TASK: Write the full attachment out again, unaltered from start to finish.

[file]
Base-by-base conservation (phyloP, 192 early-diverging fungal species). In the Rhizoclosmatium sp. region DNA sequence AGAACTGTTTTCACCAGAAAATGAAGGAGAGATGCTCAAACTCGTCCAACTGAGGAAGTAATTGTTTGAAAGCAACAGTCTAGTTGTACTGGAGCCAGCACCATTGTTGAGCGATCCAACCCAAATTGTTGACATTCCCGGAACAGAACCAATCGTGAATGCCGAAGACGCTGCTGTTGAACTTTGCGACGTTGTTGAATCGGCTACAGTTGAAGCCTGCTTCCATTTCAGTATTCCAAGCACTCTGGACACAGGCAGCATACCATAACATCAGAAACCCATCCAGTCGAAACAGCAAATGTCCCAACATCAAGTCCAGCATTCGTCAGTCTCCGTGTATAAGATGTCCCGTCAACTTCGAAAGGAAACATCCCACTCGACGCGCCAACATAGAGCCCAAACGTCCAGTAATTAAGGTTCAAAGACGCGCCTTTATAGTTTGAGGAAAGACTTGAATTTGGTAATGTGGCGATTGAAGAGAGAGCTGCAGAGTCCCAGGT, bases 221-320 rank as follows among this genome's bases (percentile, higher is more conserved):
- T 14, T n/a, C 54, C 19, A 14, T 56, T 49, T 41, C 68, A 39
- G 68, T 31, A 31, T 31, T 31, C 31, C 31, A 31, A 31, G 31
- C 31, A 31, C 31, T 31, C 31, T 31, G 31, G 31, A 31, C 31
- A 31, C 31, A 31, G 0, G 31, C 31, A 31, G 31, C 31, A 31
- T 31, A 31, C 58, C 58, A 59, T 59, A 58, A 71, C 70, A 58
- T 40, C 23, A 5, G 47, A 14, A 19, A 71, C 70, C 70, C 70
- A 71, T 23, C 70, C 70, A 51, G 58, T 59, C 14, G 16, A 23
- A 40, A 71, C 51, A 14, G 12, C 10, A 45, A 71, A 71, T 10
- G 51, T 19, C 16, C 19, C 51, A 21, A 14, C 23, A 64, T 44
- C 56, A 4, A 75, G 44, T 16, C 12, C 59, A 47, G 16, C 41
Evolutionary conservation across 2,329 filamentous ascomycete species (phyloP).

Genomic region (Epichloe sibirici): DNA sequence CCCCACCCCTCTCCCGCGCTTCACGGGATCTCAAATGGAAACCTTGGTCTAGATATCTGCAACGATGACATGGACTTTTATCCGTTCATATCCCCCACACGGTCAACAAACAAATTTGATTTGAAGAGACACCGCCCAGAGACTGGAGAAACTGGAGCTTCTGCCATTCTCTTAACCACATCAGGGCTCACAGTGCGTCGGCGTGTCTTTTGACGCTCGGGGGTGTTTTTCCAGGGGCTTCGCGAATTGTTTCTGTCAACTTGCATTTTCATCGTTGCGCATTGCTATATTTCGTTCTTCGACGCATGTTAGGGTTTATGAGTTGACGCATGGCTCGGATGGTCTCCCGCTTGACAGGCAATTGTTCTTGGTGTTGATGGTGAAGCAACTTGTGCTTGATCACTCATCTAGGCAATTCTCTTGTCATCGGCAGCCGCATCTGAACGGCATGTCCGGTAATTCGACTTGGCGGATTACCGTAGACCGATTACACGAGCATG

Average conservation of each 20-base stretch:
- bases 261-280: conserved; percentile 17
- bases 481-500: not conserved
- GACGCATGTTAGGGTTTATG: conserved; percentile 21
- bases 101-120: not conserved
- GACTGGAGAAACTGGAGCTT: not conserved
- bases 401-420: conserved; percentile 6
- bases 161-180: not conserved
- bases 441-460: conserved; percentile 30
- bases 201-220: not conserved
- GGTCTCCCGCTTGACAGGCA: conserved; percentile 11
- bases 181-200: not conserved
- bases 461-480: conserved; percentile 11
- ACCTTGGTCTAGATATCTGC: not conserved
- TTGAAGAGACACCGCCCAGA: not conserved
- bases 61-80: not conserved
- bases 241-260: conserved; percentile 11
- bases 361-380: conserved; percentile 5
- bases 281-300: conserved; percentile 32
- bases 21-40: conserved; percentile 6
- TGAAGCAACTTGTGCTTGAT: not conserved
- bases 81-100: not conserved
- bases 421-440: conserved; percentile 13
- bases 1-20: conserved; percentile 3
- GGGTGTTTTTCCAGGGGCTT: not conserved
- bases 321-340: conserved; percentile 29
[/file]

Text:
Base-by-base conservation (phyloP, 192 early-diverging fungal species). In the Rhizoclosmatium sp. region DNA sequence AGAACTGTTTTCACCAGAAAATGAAGGAGAGATGCTCAAACTCGTCCAACTGAGGAAGTAATTGTTTGAAAGCAACAGTCTAGTTGTACTGGAGCCAGCACCATTGTTGAGCGATCCAACCCAAATTGTTGACATTCCCGGAACAGAACCAATCGTGAATGCCGAAGACGCTGCTGTTGAACTTTGCGACGTTGTTGAATCGGCTACAGTTGAAGCCTGCTTCCATTTCAGTATTCCAAGCACTCTGGACACAGGCAGCATACCATAACATCAGAAACCCATCCAGTCGAAACAGCAAATGTCCCAACATCAAGTCCAGCATTCGTCAGTCTCCGTGTATAAGATGTCCCGTCAACTTCGAAAGGAAACATCCCACTCGACGCGCCAACATAGAGCCCAAACGTCCAGTAATTAAGGTTCAAAGACGCGCCTTTATAGTTTGAGGAAAGACTTGAATTTGGTAATGTGGCGATTGAAGAGAGAGCTGCAGAGTCCCAGGT, bases 221-320 rank as follows among this genome's bases (percentile, higher is more conserved):
- T 14, T n/a, C 54, C 19, A 14, T 56, T 49, T 41, C 68, A 39
- G 68, T 31, A 31, T 31, T 31, C 31, C 31, A 31, A 31, G 31
- C 31, A 31, C 31, T 31, C 31, T 31, G 31, G 31, A 31, C 31
- A 31, C 31, A 31, G 0, G 31, C 31, A 31, G 31, C 31, A 31
- T 31, A 31, C 58, C 58, A 59, T 59, A 58, A 71, C 70, A 58
- T 40, C 23, A 5, G 47, A 14, A 19, A 71, C 70, C 70, C 70
- A 71, T 23, C 70, C 70, A 51, G 58, T 59, C 14, G 16, A 23
- A 40, A 71, C 51, A 14, G 12, C 10, A 45, A 71, A 71, T 10
- G 51, T 19, C 16, C 19, C 51, A 21, A 14, C 23, A 64, T 44
- C 56, A 4, A 75, G 44, T 16, C 12, C 59, A 47, G 16, C 41
Evolutionary conservation across 2,329 filamentous ascomycete species (phyloP).

Genomic region (Epichloe sibirici): DNA sequence CCCCACCCCTCTCCCGCGCTTCACGGGATCTCAAATGGAAACCTTGGTCTAGATATCTGCAACGATGACATGGACTTTTATCCGTTCATATCCCCCACACGGTCAACAAACAAATTTGATTTGAAGAGACACCGCCCAGAGACTGGAGAAACTGGAGCTTCTGCCATTCTCTTAACCACATCAGGGCTCACAGTGCGTCGGCGTGTCTTTTGACGCTCGGGGGTGTTTTTCCAGGGGCTTCGCGAATTGTTTCTGTCAACTTGCATTTTCATCGTTGCGCATTGCTATATTTCGTTCTTCGACGCATGTTAGGGTTTATGAGTTGACGCATGGCTCGGATGGTCTCCCGCTTGACAGGCAATTGTTCTTGGTGTTGATGGTGAAGCAACTTGTGCTTGATCACTCATCTAGGCAATTCTCTTGTCATCGGCAGCCGCATCTGAACGGCATGTCCGGTAATTCGACTTGGCGGATTACCGTAGACCGATTACACGAGCATG

Average conservation of each 20-base stretch:
- bases 261-280: conserved; percentile 17
- bases 481-500: not conserved
- GACGCATGTTAGGGTTTATG: conserved; percentile 21
- bases 101-120: not conserved
- GACTGGAGAAACTGGAGCTT: not conserved
- bases 401-420: conserved; percentile 6
- bases 161-180: not conserved
- bases 441-460: conserved; percentile 30
- bases 201-220: not conserved
- GGTCTCCCGCTTGACAGGCA: conserved; percentile 11
- bases 181-200: not conserved
- bases 461-480: conserved; percentile 11
- ACCTTGGTCTAGATATCTGC: not conserved
- TTGAAGAGACACCGCCCAGA: not conserved
- bases 61-80: not conserved
- bases 241-260: conserved; percentile 11
- bases 361-380: conserved; percentile 5
- bases 281-300: conserved; percentile 32
- bases 21-40: conserved; percentile 6
- TGAAGCAACTTGTGCTTGAT: not conserved
- bases 81-100: not conserved
- bases 421-440: conserved; percentile 13
- bases 1-20: conserved; percentile 3
- GGGTGTTTTTCCAGGGGCTT: not conserved
- bases 321-340: conserved; percentile 29